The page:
FCC Panel Says No to Broadband Subsidy


High-speed Internet-access providers should not receive subsidies from a federal program intended to ensure that essential voice-telecommunications services are universal and affordable, a federal advisory panel said last Thursday.

The recommendation against subsidizing broadband Internet access was made by the Federal-State Joint Board on Universal Service in a 59-page report for consideration by the Federal Communications Commission.

Republican FCC members Kevin Martin and Kathleen Abernathy served on the eight-member joint board, as did Democratic member Michael Copps.

The joint board was charged with examining whether federal law that supports universal telephone service could be interpreted to include broadband. In theory, funding would promote broadband deployment in high-cost areas and allow carriers to charge below-cost rates to consumers.

But the joint panel said that broadband service did not satisfy the legal criteria for inclusion in the universal-service program. The report said a service must, among other things, be "essential to education, public health or public safety" to receive funding.

Copps expressed disappointment in the decision not extend the subsidy pool to broadband.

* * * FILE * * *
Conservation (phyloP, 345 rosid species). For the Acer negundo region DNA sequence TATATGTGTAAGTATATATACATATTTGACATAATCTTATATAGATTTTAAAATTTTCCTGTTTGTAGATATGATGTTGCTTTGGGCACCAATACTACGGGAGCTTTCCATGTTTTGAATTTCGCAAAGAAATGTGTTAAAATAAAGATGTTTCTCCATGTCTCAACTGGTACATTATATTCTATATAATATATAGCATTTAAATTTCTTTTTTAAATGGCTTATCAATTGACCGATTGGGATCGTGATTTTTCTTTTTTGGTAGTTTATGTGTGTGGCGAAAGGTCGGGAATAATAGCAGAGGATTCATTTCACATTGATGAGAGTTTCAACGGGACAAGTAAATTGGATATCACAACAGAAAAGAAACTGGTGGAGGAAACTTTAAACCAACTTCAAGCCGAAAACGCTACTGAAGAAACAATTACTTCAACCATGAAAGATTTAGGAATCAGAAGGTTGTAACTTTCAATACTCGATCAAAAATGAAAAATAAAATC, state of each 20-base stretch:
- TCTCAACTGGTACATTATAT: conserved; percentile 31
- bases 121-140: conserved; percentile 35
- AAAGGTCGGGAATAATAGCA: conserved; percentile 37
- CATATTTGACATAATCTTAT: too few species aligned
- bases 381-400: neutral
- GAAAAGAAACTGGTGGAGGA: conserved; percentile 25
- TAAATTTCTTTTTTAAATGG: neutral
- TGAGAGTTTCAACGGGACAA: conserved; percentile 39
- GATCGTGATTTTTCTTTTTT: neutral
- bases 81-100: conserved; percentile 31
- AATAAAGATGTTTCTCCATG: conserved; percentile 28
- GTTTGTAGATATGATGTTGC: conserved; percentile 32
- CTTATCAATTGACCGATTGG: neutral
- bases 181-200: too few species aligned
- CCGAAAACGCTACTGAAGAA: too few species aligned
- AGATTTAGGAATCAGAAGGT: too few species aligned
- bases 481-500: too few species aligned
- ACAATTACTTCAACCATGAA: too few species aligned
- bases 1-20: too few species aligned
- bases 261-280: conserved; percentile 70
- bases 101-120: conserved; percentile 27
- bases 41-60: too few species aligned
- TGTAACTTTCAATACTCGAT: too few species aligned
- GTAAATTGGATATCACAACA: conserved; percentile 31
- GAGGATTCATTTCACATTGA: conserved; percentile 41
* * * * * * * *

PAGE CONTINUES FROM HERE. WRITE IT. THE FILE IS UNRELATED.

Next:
"I believe that advanced services are essential. Indeed, they are becoming more so with each passing day. Already, broadband is a key component of our nation's systems of education, commerce, employment, health, government and entertainment," Copps said in a statement.

In a statement, Martin said he favored having the FCC collect data regarding the extent to which the universal service program can be used to promote broadband in high-cost, hard-to-reach areas.

"Congress did not envision that services supported by universal service would remain static. Instead, it views universal service as an evolving level of telecommunications services," Martin said.

Although the board rejected subsidies for consumer broadband, it noted that the FCC has required industry to generate $2.2 billion for Internet subsidies for schools and libraries around the country.

Thomas J. Dunleavy, a joint board member from the New York Public Service Commission, said the board had to follow the law and not its own notions of meritorious services that should be subsidized.

"Congress did not give us free rein to provide federal support to whatever service or capability we might personally find compelling," he said in a statement.